BP: Sometimes when I interview poker players they admit that heads-up limit hold’em has been pretty much solved, or figured out, whether by machine or the theorists in the high-stakes poker community. But they say other games like pot-limit Omaha, where you get four cards and the bets aren’t fixed, or other types of card games that are more complex, aren’t really solvable.

GG: No, I had that conversation once with Chris Ferguson and after awhile of talking to him I realized he didn’t know what he was talking about. It was funny. But there are a lot of guys out there who perceive themselves as visionaries or think that they have a pure understanding of this, but they don’t. To answer your question, does it expand the complexities of it? Yes, obviously. Is it doable and more doable through time? Yes, absolutely. Do we have no-limit and pot-limit games ready? Yes we do. Is our AI capable of functioning in those arenas? Yes it is. The flipside that I tell the poker pros, is that do you really want to play this machine in heads-up no-limit? Really? So you go into a casino and the machine is playing with house money and it goes all-in for $10,000, are you ready for that? (laughs). Remember that old saying “you live by the sword and die by the sword.” So I would be careful with challenging the dragon inside the cave until you really understand everything. But it’s all great fun in conversation, as we aren’t ready to release anything like this. Remember this is not something we developed to make people not play. This is all supposed to be entertaining. Maybe you are waiting for a poker table at your local casino and play on this for 45 minutes and find you are improving your skills.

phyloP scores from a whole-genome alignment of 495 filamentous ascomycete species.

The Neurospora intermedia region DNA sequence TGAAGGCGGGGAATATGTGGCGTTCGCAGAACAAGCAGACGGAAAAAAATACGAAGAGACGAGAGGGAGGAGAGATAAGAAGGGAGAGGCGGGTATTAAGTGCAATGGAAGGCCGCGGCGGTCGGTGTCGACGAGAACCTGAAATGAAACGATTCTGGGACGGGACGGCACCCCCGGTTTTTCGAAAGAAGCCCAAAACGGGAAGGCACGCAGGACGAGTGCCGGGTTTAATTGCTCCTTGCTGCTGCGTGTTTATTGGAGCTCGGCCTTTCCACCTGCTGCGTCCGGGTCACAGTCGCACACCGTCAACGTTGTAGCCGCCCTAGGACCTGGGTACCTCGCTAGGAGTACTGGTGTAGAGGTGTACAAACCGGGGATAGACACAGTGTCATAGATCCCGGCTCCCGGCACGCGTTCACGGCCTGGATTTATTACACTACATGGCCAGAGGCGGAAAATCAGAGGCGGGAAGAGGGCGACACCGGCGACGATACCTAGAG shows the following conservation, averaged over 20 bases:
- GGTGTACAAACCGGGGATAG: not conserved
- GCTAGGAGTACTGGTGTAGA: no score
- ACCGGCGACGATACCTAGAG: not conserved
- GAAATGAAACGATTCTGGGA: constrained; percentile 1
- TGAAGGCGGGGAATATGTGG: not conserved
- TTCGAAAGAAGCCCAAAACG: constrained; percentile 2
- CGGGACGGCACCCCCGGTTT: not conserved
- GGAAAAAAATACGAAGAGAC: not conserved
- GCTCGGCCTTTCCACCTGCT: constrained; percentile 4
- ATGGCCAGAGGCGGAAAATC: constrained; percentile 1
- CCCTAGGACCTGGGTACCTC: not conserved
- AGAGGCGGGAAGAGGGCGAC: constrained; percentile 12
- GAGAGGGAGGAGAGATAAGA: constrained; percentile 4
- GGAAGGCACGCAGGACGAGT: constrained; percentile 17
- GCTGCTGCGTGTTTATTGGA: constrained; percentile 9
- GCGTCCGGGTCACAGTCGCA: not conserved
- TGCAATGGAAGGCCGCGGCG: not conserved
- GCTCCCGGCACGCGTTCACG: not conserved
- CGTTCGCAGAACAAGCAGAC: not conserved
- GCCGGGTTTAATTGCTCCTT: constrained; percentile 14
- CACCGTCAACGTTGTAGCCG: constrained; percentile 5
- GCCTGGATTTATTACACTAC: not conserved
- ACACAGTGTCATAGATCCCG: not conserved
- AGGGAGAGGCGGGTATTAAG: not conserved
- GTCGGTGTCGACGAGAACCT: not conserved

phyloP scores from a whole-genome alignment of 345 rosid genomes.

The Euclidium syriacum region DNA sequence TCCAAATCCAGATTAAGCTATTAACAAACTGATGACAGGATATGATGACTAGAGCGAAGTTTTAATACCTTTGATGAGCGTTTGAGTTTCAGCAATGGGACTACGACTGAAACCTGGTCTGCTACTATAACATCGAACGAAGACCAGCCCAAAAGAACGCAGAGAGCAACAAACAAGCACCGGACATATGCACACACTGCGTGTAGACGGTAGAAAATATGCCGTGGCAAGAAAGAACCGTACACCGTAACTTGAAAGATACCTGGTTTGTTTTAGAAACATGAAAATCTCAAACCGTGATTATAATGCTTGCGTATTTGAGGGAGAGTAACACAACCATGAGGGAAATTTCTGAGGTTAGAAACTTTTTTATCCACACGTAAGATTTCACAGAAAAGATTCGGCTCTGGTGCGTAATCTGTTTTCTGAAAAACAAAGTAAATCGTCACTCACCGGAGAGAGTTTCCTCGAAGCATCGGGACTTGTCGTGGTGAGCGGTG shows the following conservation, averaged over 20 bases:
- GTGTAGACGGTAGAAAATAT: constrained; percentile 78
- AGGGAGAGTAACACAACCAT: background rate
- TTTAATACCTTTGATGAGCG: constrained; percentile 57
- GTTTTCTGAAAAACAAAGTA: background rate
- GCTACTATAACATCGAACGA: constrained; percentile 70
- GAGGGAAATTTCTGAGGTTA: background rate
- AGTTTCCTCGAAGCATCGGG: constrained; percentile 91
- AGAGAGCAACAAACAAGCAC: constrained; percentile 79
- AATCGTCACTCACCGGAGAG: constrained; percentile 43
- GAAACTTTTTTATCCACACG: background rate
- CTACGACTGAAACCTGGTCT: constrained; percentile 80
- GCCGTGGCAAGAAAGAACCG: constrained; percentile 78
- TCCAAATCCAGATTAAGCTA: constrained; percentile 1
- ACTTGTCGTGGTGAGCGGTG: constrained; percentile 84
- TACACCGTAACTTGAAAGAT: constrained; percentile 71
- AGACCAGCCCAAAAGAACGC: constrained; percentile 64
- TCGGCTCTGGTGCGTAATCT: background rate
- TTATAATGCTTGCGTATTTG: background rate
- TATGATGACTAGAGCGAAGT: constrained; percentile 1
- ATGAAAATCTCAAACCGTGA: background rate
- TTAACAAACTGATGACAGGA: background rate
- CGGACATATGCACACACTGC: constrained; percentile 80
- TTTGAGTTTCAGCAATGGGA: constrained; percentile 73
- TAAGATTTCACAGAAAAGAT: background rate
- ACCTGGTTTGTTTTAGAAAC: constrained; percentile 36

BP: Do you think one day you will have a no-limit machine in a casino somewhere?

GG: Yes. I think it would take some time for people to trust the machine and figure out that you can actually have winning sessions. You can also have a lucky run and get the cards sometimes. We don’t want people going into a casino and loading huge amounts of cash and just getting stunned. That’s not the objective of it. Before that, we’d come out with a pot-limit game with a cap on it.

BP: Well, could we eventually see a scenario where a high-stakes poker pro puts in hundreds of thousands of dollars into one of your machines and sits down for a heads-up no-limit match, with a massive crowd gathering around and loads of drama and excitement?

GG: (Laughs). I wouldn’t say no to that in the future.



almost 8 years ago

"GG: No, I had that conversation once with Chris Ferguson and after awhile of talking to him I realized he didn’t know what he was talking about."

Wrong, what a worthless human remark. Pro poker players don't have to impress you with knowledge of their game. PhD in Computer Science.